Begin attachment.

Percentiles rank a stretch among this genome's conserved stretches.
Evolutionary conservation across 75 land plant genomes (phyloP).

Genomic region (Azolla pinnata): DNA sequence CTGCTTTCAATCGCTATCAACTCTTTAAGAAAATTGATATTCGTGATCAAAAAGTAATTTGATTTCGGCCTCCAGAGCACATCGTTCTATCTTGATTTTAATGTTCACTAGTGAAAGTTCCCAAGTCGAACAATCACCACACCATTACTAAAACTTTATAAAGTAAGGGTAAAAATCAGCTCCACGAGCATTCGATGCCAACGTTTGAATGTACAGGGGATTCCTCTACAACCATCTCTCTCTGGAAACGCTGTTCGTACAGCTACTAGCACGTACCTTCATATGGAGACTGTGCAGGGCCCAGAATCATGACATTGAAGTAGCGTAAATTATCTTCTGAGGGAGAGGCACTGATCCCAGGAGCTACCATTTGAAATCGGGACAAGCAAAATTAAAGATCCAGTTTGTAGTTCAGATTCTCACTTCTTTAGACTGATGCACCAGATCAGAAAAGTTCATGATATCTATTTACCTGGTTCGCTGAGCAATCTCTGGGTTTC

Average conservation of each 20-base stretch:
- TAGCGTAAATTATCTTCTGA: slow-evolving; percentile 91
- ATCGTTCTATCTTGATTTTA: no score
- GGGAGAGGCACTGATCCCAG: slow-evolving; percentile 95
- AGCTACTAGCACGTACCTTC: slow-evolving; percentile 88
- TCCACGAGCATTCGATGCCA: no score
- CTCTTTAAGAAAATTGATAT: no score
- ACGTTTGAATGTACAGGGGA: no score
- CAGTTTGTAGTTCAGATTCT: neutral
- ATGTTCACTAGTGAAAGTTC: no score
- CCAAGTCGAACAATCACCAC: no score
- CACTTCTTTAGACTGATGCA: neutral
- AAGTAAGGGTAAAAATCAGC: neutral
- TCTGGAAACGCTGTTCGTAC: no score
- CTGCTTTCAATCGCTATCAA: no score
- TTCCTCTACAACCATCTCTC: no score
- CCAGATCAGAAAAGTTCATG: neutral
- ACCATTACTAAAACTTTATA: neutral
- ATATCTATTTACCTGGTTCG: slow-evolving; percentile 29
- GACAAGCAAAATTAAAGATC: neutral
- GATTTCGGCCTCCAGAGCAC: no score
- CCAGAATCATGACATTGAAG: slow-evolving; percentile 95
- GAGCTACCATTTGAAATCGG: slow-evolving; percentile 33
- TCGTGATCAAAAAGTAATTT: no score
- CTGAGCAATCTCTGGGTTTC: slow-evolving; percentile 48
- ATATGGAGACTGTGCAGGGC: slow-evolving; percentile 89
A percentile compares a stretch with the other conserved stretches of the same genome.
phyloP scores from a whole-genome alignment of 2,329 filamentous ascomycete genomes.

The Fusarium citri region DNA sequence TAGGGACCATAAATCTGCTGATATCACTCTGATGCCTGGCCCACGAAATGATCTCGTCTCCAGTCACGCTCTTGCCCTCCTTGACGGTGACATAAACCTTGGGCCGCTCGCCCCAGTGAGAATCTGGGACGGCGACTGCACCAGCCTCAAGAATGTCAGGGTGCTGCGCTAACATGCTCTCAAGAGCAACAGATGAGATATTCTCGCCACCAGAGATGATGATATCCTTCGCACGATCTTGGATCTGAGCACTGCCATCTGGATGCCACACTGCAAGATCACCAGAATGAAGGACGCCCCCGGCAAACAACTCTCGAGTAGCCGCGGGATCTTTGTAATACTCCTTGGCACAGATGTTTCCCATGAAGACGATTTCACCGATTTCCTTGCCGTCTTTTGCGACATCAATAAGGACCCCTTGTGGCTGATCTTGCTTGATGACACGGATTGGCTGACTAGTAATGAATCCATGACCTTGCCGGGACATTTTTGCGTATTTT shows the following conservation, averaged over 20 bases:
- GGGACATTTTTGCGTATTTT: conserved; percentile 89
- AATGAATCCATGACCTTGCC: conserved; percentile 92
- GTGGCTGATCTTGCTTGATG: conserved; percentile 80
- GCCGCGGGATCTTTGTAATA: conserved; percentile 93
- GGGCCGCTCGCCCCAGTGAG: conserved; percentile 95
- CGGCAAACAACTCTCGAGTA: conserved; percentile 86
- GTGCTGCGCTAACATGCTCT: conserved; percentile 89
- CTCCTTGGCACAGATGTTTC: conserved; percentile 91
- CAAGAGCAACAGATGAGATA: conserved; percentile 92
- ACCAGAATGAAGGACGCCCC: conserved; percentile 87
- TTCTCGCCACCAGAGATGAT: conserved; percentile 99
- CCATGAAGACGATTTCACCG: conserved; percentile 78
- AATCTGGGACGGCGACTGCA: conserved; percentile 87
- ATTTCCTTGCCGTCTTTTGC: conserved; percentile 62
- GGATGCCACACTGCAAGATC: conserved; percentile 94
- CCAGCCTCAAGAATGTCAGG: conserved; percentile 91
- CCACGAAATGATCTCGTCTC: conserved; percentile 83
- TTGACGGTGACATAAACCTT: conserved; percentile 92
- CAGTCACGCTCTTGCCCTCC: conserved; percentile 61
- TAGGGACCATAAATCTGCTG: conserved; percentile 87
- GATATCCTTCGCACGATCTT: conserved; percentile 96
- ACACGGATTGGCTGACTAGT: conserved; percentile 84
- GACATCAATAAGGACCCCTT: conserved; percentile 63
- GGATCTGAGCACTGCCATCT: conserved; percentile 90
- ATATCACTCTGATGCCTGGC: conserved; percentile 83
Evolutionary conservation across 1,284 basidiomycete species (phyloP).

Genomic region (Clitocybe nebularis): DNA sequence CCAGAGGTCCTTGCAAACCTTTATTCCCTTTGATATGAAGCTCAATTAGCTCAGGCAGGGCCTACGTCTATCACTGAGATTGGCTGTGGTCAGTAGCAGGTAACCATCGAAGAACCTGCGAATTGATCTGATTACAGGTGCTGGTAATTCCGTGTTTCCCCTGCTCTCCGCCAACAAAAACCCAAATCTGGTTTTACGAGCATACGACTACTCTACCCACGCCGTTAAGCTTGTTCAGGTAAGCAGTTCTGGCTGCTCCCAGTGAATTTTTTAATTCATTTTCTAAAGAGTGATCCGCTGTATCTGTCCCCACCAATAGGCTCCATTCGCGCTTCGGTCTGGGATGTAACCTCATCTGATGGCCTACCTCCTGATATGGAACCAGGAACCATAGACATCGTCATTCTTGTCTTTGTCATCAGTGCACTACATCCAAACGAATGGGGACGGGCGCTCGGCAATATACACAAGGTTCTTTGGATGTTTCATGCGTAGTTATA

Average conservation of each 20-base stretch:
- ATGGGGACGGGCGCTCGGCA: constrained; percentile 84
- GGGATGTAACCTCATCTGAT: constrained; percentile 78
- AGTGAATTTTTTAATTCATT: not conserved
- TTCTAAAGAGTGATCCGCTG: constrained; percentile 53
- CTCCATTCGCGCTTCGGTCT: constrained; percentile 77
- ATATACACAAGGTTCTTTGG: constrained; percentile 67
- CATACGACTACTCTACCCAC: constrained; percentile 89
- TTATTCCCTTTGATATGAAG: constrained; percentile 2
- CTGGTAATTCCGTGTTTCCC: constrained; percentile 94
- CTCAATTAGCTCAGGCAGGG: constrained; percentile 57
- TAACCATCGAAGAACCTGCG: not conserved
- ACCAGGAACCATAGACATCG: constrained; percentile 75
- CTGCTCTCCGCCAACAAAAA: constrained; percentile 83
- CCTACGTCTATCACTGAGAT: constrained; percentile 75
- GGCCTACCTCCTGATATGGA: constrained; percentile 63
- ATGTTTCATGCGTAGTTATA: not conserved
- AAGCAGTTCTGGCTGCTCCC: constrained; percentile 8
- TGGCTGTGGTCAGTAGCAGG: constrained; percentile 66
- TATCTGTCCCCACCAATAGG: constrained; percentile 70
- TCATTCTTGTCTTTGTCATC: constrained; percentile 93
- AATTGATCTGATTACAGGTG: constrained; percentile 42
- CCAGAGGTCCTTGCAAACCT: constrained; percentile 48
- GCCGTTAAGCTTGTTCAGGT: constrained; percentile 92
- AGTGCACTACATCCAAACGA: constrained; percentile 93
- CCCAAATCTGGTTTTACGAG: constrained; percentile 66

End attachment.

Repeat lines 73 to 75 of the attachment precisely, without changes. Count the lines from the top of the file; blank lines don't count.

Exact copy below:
- CTGCTCTCCGCCAACAAAAA: constrained; percentile 83
- CCTACGTCTATCACTGAGAT: constrained; percentile 75
- GGCCTACCTCCTGATATGGA: constrained; percentile 63